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Clear Cache Instructions

Clear Cache Instructions for 3 common browsers and operating systems:

Internet Explorer 9-11 or Firefox w/ Windows 7, and Safari with Yosemite.

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Internet Explorer (9, 10 & 11) & Windows 7

1. Open Internet Explorer and click the gear icon on the top right corner of your window to open your browser settings.
2. Select “Safety” and “Delete Browsing History
3. Select “Temporary Internet Files and Website Files
4. Uncheck all other boxes/ options and click “Delete

Firefox & Windows 7

1. Click the Menu icon on the top right of the browser (This is the icon/button with 3 horizontal bars)
2. Click “History
3. Select “Clear Recent History
4. Time range to clear will have to be “Everything
5. Click the arrow next to Details if it does not show a list
6. Select at the minimum “Browsing and Download History, Form and Search History, Cookies, Cache, and Active Logins
7. Select “Clear Now
8. Once it is done clearing the history, close the browser
9. Open Firefox and try to access your unresponsive webmail page again.

Safari & Yosemite

1. To clear your cache on your Mac running Yosemite go to your menu bar at the top of your screen. Click “Safari” and choose “Clear History & Website Data” from the drop down menu.

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One Drive Tuts

This post was created because I am learning about OneDrive and how it will work on campus for FLC staff and faculty. The following page includes links to tutorials from the Office 356 support page.

Office 365 Tutorials

Office Support Search

Reihana DM 2001

Lisa Reihana, “Digital Marae,” 2001

Five deities from Maori legend, rendered by Auckland, New Zealand’s contemporary artist Lisa Reihana. She is a proud feminist and a multi-media artist. the “Digital Marae” collection of 2001 is made of color photographs printed on aluminum. The following artworks are life size digital works. Nevertheless, Reihana claims to think of them as “carvings” similar to the ancestral carvings from primitive Maori culture. 

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Hinepukojurangi – mist madien
@ artsforall.ca

Lisa Reihana | Digital Marae, “Hinepukojurangi” | 2001

Hinepukojurangi is the mist madien or the Goddess of wind from Maori legend. It is believed that she fell in love with Uenuku, a human among men. She would visit him in our world at night and return to the heavens no later than dawn with the Goddess of light, Hinewai, sister to Hinepukojurangi. Similar to many legends where there are Gods among men, the flawed human betrays his love’s secret and she is forced to leave him until the end of his days.

Reihana recreates Hinepukojurangi in a sacred environment rising above earth and into the heavens. The space is rendered to look vast, she has split the space into three sections, the clouds at the base blend into a deep blue in the middle, which blend into a true darkness at the top of the composition. The figure is placed in the middle of the ceremonial space split into thirds. The figure hovers above the cloud line, which represents earth. She is rendered expressionless, her body language is strong, her eyes filled with passion, and her heart mourning for the one she has lost. She embodies the grace of Marvel’s present day hero “Wonder Woman” (Smith201).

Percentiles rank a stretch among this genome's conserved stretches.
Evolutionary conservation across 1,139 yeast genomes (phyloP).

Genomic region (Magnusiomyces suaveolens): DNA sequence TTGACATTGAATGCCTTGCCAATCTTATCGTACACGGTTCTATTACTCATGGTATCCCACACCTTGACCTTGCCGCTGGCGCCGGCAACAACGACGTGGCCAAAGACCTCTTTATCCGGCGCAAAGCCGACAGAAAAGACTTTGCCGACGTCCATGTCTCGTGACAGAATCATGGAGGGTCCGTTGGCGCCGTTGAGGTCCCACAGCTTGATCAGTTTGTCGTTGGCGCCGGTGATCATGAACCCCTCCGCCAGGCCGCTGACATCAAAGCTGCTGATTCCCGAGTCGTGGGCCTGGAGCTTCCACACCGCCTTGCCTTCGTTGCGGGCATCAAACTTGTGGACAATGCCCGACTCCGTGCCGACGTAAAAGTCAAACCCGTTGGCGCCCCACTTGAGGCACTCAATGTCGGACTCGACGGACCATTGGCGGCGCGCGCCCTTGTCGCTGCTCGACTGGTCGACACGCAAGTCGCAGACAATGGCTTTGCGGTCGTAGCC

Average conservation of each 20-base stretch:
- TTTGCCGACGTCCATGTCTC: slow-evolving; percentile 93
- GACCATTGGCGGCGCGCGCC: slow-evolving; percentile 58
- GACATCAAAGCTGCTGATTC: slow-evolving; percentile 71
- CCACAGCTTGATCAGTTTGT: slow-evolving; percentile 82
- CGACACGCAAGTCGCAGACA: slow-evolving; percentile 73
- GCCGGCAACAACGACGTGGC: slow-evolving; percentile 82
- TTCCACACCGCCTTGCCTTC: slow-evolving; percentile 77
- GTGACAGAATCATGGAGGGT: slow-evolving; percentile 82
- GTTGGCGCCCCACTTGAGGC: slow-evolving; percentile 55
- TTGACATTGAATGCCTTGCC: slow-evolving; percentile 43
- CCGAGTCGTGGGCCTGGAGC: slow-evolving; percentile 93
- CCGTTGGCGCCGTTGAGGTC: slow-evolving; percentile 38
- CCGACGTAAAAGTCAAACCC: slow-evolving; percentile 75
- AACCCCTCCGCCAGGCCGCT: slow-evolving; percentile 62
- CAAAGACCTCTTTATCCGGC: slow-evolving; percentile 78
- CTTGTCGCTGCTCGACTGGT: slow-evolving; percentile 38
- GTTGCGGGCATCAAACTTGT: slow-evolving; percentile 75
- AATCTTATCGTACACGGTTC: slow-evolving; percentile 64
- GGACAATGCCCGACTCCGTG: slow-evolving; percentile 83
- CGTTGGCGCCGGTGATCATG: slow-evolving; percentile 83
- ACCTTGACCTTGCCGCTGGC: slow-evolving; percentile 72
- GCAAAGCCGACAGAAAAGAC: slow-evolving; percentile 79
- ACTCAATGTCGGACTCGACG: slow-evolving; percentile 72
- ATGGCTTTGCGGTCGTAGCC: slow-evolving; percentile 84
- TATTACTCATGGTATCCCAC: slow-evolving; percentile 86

Hinewai – light goddess
Lisa Reihana | Digital Marae, "The Artist" | 2007

Lisa Reihana | Digital Marae, “The Artist” | 2007

Hinewai is the little sister of the mist maiden Hinepukojurangi. Hinewai is the essence of light, the goddess of the sun. She represents the purity of the divine. Riehana has rendered this artwork in radiant light, fitting that of the beautiful Greek goddess Aphrodite.

Kurangaituku – bird woman
Lisa Reihana | Digital Marae, "Kurangaituku" | 2001

Lisa Reihana | Digital Marae, “Kurangaituku” | 2001

This artwork is based off of a Maori Legend. Hatupatu, the protagonist, ventures alone into the dark forest. He realizes how dark, cold and far away he is from everything he knows, when he hears a loud screeching sound in the distance. As he becomes acquainted with the sound he realizes it is coming from a large bird-esque form. He began to run, and looking back the bird took the shape of a woman. Hatupatu runs for cover under a rock, Kurangaituku–the bird women–tries to finagle her way in, with little success. This is a familiar story about predator vs prey.  Reihana creates a magnificent space of darkness, and in the middle is the bird woman, as if she is launching out of the canvas towards her prey, Hatupatu.

Mahuika – fire goddess
Goddess of Fire "Mahuika"

Lisa Reihana | Digital Marae, “Mahuika” | 2001

The goddess of fire is rendered on a throne, representing honor and power. The red ribbons of color add a splash of vigor, the sky is illuminated in a complementary glow. Mahuika is centered with importance in the midst of the dark ceremonial space within the composition.

Marakihau – sea monster
Lisa Reihana | Digital Marae, "Marakihau" | 2001

Lisa Reihana | Digital Marae, “Marakihau” | 2001

Marakihau, is the word for sea monster. Reihana has created a human-esque figure sharing the resemblance of a mermaid tale, her hair is wild similar to the cursed snake covered head of the mythical Medusa. The image in the text book was mislabeled Marakihau, however the still in the Smith’s book representing Reihana’s Digital Marae turned out to be the first goddess of mist or wind, “Hinepukojurangi.”

Resources on Reihana and her famous “Digital Marae” are referenced on my Pinterest board, “Maori Art Legend.”